By Raymond Durgnat, David Ehrenstein and Jonathan Rosenbaum
(Film Comment, July-August 1978) available online at Light Sleeper.
Note : A survey of the various typologies of plot structures in CCC would be another interesting study to note the commonality and peculiarities. I don't think plots in CCC are necessarily complicated or poetical. They are often very basic, and don't play much role in the overall atmosphere of the film.
JONATHAN ROSENBAUM (roundtable introduction) : To broach a subject and isolate a problem that most film criticism represses, stumbles over, or refuses to acknowledge, preferring to stick to the authoritarian guidelines of the synopsis and the plot summary. "Telling a story" (...) becomes a singular grid through which all the diverse structures and operations of movies can theoretically be apprehended, codified, and converted into meanings. (...) Peter Gidal addresses a related question when he complains about several critics interpreting even Michael Snow films in relation to narrative models. The problem is, Gidal’s definitions and descriptions of non-narrative structures are nearly all negative indications. What we need are some positive ones.
"It's not as boring as we'd expect", "it's long but I didn't see time pass by", "We have no problem to follow the story even without much dialogue"...
Adrian Martin mentioned the same problem for Avant Garde cinema, which is compared to the Mainstream norm by critics, who fail to understand that this norm doesn't apply.
RAYMOND DURGNAT: No, it’s a question of defining relations. Semiologists often assume that you start from units and then define the relationships between them by certain syntactical procedures. But the alternative approach, taken from structuralism in the life sciences, or Gestalt psychology, or many different positions in philosophy, is that units are only phases in structures. You don’t start from the unit, you start from the structure ... You have to distinguish among movement, action, event, and narrative. They’re four completely different things, or rather the last three shade into each other. But time and time again people imply that movement entails narrative, making film a mainly narrative act. Yet movement often isn’t even action. All the leaves moving around on a tree don’t constitute as many narratives as there are leaves. (...)
Or let’s consider Vigo, times three. I don’t think one could describe A Propos de Nice as narrative. In Zero de Conduite, there is a narrative, and it does make sense, but nonetheless it’s just a broad structure, or rather just a drift, and the meat is the heavy atmospherics wound around and around the plot, at right angles to it.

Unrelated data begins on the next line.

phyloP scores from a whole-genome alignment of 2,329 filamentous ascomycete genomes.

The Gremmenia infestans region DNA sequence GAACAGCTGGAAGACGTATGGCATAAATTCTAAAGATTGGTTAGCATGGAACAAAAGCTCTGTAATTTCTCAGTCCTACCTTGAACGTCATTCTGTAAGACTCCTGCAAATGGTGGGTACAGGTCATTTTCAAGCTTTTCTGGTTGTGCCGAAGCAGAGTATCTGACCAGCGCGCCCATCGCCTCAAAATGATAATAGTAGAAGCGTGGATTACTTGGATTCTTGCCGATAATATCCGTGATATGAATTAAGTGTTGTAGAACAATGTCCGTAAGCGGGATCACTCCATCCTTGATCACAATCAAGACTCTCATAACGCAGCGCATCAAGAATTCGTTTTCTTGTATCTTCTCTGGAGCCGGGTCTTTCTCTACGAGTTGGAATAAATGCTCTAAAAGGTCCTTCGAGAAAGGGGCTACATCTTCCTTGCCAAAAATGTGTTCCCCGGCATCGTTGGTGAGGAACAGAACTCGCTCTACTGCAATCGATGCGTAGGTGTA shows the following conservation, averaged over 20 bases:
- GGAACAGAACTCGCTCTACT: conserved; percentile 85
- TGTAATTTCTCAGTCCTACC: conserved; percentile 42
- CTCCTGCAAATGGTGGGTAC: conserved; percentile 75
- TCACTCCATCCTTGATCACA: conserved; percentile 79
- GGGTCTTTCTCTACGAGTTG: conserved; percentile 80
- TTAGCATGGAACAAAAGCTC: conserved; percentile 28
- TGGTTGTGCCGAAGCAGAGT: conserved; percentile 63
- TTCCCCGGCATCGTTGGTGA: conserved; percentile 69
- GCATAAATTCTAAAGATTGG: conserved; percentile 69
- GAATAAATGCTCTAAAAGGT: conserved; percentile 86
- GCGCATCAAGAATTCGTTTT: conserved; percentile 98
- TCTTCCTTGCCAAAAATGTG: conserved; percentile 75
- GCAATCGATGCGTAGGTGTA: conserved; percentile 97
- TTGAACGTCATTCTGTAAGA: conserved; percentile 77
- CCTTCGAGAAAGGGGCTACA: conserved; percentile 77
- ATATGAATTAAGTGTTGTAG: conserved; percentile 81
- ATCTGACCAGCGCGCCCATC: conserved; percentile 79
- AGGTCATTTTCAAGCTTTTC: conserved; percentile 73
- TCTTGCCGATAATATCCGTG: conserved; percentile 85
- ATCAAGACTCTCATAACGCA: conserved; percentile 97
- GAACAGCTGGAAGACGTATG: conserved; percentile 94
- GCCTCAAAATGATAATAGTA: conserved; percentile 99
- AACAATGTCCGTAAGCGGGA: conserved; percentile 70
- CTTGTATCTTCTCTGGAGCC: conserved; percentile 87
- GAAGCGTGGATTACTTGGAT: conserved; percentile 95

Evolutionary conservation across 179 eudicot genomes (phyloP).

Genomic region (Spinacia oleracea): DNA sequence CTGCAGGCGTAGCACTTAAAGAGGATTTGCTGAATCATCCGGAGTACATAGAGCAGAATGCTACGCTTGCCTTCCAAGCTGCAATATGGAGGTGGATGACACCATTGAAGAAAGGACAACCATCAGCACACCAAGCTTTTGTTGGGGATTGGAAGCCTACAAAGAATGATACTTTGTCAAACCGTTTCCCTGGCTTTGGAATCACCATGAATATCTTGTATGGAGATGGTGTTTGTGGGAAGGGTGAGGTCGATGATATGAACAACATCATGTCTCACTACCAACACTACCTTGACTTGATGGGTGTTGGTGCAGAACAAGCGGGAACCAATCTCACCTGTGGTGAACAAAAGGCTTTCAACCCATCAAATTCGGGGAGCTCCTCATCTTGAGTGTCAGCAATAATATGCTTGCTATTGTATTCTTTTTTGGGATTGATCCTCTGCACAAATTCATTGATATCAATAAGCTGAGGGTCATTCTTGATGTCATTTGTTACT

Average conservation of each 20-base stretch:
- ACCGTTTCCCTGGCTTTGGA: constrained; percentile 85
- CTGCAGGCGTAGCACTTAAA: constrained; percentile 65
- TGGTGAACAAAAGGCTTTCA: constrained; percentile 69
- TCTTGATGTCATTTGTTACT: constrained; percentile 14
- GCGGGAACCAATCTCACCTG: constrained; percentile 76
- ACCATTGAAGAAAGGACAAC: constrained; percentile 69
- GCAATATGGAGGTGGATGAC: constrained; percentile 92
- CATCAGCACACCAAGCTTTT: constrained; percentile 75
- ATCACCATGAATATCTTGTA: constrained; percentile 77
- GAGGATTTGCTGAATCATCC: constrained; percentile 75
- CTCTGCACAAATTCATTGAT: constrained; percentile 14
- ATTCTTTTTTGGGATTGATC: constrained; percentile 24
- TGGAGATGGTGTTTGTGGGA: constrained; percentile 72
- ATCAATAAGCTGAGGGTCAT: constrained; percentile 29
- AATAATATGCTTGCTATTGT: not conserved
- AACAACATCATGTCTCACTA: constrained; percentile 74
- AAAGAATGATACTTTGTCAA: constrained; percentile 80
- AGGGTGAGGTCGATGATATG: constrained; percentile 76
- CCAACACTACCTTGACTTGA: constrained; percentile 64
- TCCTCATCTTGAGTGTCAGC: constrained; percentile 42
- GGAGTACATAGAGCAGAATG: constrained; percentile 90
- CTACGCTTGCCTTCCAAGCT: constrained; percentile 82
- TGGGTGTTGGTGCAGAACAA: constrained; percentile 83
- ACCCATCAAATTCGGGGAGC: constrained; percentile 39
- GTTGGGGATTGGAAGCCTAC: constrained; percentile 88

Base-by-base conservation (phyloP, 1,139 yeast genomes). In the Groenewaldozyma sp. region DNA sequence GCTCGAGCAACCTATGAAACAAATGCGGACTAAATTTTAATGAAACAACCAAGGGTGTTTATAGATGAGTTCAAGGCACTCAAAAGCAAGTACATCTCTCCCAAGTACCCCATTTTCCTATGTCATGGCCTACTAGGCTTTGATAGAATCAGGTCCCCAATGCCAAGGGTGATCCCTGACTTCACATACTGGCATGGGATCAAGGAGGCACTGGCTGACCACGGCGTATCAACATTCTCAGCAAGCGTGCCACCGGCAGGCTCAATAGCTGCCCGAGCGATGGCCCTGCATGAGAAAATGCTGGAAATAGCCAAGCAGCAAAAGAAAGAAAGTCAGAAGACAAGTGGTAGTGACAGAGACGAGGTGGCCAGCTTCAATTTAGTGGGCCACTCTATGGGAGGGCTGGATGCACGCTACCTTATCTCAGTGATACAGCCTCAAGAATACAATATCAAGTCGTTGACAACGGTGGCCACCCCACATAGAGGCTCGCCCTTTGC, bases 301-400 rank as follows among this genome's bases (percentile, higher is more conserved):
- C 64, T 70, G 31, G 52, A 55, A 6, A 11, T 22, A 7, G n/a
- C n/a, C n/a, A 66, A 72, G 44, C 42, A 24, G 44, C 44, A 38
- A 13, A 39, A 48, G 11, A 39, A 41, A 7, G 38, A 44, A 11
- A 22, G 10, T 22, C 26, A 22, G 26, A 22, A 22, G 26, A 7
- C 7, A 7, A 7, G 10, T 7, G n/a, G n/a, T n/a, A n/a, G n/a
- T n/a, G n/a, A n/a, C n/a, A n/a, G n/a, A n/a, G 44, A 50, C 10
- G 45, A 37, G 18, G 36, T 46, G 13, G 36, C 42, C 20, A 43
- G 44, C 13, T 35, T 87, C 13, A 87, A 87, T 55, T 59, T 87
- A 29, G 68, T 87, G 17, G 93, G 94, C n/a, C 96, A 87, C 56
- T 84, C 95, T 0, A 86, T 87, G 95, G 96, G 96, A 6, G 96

I especially like the tree-leaves analogy. It's a matter of perspective scale. The unit is either the leaf or the tree, depending on what scale is considered. All the shots don't necessarily constitute a narrative point, we should be able to consider the film as a whole, and the blank spaces (slow long-takes, empty frames) as one of many leaves that build the overall shape of the tree we are looking at. We shouldn't expect a meaningful message or an action in every shot. The film is a flow and we experience the length of a film in its entirety, with its time dedicated to "movements without action" and its time dedicated to "events with narrative progression". And these movements are as important as the action in cinema. Especially in CCC.
JONATHAN ROSENBAUM: The guiltless pursuit of desire that they espouse is like a sensual dive into non-narrative, a constellation of wants that shine in different directions, make individual demands, create a stampede rather than get herded together on one cattle car that is headed for the slaughterhouse. That may sound like a brutal metaphor for narrative, but the functional structure of the cattle car and the story in relation to the occupant (whether it’s a character or a spectator) is quite similar. (...)
Theoretically you could say that this process [disintegration of a single continuous thread] takes place at one point or another in every film, whenever one’s attention becomes discontinuous. The synopsis is therefore not only a life preserver for the less courageous, but a Platonic model of the way we’re "supposed" to read films, of films as they’re "supposed" to be read.
They denounced this lazy practice 30 years ago, and film reviewing has not improved since on this aspect...
RAYMOND DURGNAT: Narrative is run largely by the laws of music. When Truffaut compares a film to a circus in which there’s a sequence of contrasting moods, he’s absolutely right. In 42nd Street each of the Busby Berkeley numbers is an elongation of a static situation. They’re states lyricized rather than sequences of actions decisively changing states. Many writers, especially poets, begin with a feeling -- what they’ve got to put before you is a state of mind, which in itself is complex and simultaneous, a vertical structure but in a sequential order. Verse form often functions as a kind of binding over the sequentiality, by regular repetition and rhythm.
RAYMOND DURGNAT: The pacing of the plot is always lost amongst a swarm of conspicuous details that have to do with the kind of physical integrity of the scene, or act like digressions.
JONATHAN ROSENBAUM: It’s almost as if the physical details on the screen become a rhythmic structure, and the plot disappears into the rhythmic pacing of the details, as in a mosaic. Finally temps morts are becoming important in Hollywood, which has finally picked up on neo-realism, and picked up on this interesting nitty-gritty mosaic of detail.